Bangladesh and U.S. Pursue Post-Election Reset

A U.S. delegation to Dhaka reflects a fresh approach to bilateral ties after a criticized Jan. 7 vote.

senior U.S. government delegation visited Bangladesh this week with an agenda that included strengthening diplomatic ties and advancing shared interests in the Indo-Pacific region. The group comprised the National Security Council’s Eileen Laubacher, the State Department’s Afreen Akhter, and the U.S. Agency for International Development’s Michael Schiffer. Their discussions also focused on climate change, trade, the Rohingya refugee crisis, and labor rights. The delegation met with senior officials, business executives, civil society organizations, and top opposition leaders.

Bangladeshi Prime Minister Sheikh Hasina speaks as she is sworn in for a fifth term in Dhaka, Bangladesh, on Jan. 11.
Bangladeshi Prime Minister Sheikh Hasina speaks as she is sworn in for a fifth term in Dhaka, Bangladesh, on Jan. 11.

The visit came amid an apparent shift in bilateral relations, especially in terms of tone and messaging. In the months ahead of Bangladesh’s Jan. 7 elections, the United States took strong steps to promote human rights and democracy, including through sanctionsvisa restrictions, and public criticism. The State Department characterized the vote as not free or fair. However, on Feb. 6, U.S. President Joe Biden sent a letter to Bangladeshi Prime Minister Sheikh Hasina that welcomed the “next chapter” in the U.S.-Bangladesh relationship; it did not mention rights or democracy.

During the U.S. delegation’s visit this week, Bangladeshi officials, including Foreign Minister Hasan Mahmud, underscored the fresh start theme. Salman Rahman, an advisor to Hasina, said the “election is now a thing of the past.” Messaging from both sides was warm and effusive, with plenty of references to the partnership’s strength. This makes for quite the contrast from last April, when Hasina stood before the Bangladesh Parliament and accused the United States of attempting regime change.

What accounts for the turnaround? One possibility is Washington’s desire to distance itself from the highly charged political environment in Dhaka. The more U.S. officials publicly opine about human rights and democracy in Bangladesh, the more they risk getting dragged into it. Last November, for example, the U.S. Embassy expressed deep concerns about violent threats directed at Peter Haas, the U.S. ambassador to Bangladesh.

Strategic considerations are also likely at play. Repeated U.S. public pressure on Bangladesh to hold free and fair elections emboldened both China and Russia, giving them pretexts to accuse the United States of meddling in Bangladesh’s domestic affairs. That pressure also upset India, a key U.S. partner that is closely aligned with Bangladesh’s ruling party. The previous U.S. approach effectively gave Beijing and Moscow an advantage in Dhaka and rankled New Delhi.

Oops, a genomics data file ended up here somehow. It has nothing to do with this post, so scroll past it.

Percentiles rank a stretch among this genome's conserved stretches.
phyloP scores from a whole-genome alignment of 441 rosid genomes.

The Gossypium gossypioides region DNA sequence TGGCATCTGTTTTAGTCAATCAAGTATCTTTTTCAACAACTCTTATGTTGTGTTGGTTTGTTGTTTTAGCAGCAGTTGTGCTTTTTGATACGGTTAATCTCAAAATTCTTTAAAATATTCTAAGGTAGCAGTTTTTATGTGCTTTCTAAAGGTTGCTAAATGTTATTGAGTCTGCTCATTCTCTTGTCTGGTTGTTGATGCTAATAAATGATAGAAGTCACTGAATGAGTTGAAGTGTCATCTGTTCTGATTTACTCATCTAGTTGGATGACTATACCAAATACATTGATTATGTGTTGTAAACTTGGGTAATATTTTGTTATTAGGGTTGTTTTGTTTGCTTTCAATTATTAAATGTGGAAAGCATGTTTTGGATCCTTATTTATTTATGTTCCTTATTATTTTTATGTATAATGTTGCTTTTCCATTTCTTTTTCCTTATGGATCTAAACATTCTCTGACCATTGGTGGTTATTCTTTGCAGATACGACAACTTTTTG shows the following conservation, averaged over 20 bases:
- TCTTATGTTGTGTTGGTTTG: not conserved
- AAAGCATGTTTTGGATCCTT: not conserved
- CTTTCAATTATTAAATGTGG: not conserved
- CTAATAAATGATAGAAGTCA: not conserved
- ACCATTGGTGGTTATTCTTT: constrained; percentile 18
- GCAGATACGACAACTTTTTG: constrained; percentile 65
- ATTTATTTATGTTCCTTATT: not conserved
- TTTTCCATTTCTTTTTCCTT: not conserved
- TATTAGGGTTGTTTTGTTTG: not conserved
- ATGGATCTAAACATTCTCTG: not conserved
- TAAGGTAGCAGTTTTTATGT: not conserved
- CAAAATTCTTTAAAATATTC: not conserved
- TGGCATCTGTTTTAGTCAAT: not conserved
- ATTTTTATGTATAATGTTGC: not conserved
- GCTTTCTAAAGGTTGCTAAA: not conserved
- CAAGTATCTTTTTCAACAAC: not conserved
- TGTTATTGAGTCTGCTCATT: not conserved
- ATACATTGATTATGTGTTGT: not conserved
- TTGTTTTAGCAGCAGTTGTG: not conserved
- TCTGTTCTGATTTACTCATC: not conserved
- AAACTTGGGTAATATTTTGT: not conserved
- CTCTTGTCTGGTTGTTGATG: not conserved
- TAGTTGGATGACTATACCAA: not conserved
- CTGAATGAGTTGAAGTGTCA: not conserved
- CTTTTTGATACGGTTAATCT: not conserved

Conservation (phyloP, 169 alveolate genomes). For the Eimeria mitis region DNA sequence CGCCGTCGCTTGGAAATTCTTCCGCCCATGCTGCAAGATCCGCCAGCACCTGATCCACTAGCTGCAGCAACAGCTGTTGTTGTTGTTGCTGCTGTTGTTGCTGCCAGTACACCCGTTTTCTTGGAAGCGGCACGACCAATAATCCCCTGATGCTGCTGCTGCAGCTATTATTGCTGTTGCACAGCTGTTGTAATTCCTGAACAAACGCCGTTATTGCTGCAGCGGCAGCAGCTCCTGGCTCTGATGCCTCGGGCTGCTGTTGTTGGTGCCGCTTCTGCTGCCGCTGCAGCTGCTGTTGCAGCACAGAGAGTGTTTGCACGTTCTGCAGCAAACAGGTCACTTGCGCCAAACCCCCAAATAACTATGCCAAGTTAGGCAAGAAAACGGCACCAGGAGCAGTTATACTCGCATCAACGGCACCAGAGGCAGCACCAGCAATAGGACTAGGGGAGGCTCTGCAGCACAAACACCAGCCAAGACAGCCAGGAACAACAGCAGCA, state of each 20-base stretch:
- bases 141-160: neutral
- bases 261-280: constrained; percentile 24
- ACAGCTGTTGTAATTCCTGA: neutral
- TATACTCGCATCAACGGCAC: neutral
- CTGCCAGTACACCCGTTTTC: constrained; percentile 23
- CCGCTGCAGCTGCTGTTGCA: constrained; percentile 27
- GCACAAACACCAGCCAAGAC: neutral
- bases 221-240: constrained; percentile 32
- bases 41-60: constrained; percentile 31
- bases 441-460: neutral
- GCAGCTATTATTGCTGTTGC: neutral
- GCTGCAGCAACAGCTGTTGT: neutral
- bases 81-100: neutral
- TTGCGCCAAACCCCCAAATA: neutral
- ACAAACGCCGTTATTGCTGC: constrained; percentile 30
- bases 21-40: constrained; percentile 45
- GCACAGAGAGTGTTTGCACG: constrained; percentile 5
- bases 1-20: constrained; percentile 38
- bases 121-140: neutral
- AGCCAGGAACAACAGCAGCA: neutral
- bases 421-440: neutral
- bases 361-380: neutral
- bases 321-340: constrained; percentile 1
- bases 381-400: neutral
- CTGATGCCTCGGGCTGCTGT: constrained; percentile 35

Geopolitical factors also play a role in the new U.S. approach. The conflict in neighboring Myanmar is intensifying, and Bangladesh hosts hundreds of thousands of Rohingya refugees but seeks to repatriate them. Washington wants to ensure that it has sufficient diplomatic space to engage with Dhaka on these sensitive issues. Additionally, with U.S. foreign-policy attention increasingly focused on instability in the Middle East, the United States wants to reduce diplomatic headaches elsewhere.

The shift in U.S.-Bangladesh relations isn’t as sharp as it may seem. Despite tensions over the election, ties were already deepening, especially in the areas identified by Biden as priorities in his letter: trade, defense, climate change, and humanitarian issues. Furthermore, the focus on human rights and democracy will continue. During this week’s visit, Akhter met with leaders of Bangladesh’s main opposition party and discussed the “thousands of opposition members in prison,” according to a U.S. Embassy readout.

Dhaka remains a test case for Washington’s values-based foreign policy, but the experiment is now being conducted with less rigor. The relationship’s tone and messaging are emphasizing positivity and potential, not public pressure. Ultimately, this reflects that, for now, the United States has concluded that smooth relations with Bangladesh are a strategic imperative.

Pakistan’s gas pipeline to Iran

For more than a decade, an envisioned natural gas pipeline from Pakistan to Iran has gone nowhere, with critics dismissing the initiative as a pipe dream. Iran constructed its part several years ago, but Pakistan has struggled to find partners to fund the project on its side. It also fears international sanctions. However, last Friday, Islamabad approved plans to start construction on its part of the pipeline, which will eventually stretch 50 miles from the port of Gwadar to the border with Iran.

Pakistan plans to cover the $158 million cost through taxes and possibly through revenues from payments from energy consumers. Significantly, a new government investment unit influenced by Pakistan’s powerful army chief has also approved the project. If completed, it would be a major boon for the economically stressed country, which has acute energy needs and a long-standing reliance on expensive oil imports.